Parts of the northern section of the silos had already collapsed in recent weeks after a fire burned through the structures for several weeks, scattering tonnes of grains amid hot weather.
People living around the port said they were staying indoors to keep away from the heavy smoke caused by the collapse.
For many, the damage recalled the fire that triggered the explosion of tonnes of improperly stored ammonium nitrate in 2020.
More than 190 people were killed and 6,000 others were injured in the explosion on Aug. 4, 2020, that destroyed large parts of Beirut and displaced some 300,000 people.
Experts have said that the silos in the area absorbed much of the impact of the blast two years ago, sparing the city even worse damage.
The families of the victims and activists have called on the government to preserve the silos to remind people of Lebanon’s worst peacetime tragedy.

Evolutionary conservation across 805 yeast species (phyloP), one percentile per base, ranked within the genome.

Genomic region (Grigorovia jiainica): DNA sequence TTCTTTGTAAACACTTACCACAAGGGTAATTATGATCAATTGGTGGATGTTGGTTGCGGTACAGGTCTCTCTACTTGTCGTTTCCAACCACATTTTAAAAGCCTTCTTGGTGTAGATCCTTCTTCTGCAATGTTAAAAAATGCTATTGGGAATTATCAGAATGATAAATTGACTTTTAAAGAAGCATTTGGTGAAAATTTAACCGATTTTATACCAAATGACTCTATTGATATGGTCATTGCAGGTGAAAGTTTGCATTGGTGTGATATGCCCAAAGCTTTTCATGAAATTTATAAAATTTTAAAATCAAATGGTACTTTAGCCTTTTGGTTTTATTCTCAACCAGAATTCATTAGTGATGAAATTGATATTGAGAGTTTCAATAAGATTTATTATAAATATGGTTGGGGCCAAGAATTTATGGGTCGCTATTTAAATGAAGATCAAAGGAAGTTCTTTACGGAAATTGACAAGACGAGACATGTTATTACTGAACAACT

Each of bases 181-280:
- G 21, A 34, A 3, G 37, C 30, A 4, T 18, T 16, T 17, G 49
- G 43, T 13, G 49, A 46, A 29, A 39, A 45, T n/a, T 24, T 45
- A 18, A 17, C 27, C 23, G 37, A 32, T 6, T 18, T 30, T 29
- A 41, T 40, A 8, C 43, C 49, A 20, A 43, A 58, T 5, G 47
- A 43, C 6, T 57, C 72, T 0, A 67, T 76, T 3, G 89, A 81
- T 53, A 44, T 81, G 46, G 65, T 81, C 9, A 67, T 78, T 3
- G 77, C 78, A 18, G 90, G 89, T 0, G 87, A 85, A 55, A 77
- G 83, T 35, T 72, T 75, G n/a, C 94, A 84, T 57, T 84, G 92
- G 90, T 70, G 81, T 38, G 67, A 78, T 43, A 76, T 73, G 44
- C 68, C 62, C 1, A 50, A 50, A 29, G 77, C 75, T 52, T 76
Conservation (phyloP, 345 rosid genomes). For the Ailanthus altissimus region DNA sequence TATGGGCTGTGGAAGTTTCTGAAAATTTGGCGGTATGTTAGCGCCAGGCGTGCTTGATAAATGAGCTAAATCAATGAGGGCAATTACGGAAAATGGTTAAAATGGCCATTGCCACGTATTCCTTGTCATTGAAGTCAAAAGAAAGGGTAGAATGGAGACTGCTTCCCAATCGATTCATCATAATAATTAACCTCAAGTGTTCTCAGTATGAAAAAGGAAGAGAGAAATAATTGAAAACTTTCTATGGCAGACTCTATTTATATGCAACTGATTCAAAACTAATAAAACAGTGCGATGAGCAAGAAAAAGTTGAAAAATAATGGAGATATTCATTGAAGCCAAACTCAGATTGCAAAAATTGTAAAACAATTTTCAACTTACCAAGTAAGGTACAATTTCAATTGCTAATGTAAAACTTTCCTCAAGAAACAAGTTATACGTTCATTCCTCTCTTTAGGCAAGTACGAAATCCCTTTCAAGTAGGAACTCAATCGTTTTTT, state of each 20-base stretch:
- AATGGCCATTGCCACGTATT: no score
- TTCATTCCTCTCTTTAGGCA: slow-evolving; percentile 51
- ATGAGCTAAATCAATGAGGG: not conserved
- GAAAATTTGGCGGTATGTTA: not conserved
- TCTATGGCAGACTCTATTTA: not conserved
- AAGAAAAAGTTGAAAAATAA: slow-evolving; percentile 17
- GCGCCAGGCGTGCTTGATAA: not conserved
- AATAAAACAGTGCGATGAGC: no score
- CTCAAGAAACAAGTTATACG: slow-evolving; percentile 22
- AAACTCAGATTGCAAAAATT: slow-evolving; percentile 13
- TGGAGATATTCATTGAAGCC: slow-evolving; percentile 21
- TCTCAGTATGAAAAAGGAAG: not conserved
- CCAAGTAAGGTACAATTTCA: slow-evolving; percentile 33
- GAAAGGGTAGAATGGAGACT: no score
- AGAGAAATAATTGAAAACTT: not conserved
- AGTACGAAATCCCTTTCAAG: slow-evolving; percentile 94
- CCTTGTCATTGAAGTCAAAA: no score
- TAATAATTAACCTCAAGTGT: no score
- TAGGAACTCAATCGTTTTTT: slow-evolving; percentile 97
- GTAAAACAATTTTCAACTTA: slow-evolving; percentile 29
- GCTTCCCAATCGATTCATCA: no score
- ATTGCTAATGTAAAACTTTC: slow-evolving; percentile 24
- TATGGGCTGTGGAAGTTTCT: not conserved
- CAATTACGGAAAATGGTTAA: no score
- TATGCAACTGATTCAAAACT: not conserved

Their pleas followed a decision by the Lebanese authorities in April to tear down the silos.
“We are sad, but the southern part is still standing to keep reminding all the Lebanese of the catalyst explosion that killed my brother and others.
William Noun, brother to a firefighter who lost his life in the port blast told dpa.
“Even if one of the columns remains standing this will always remind us to keep working for justice,’’ Noun, who is also the spokesman of the port victims’ families, added.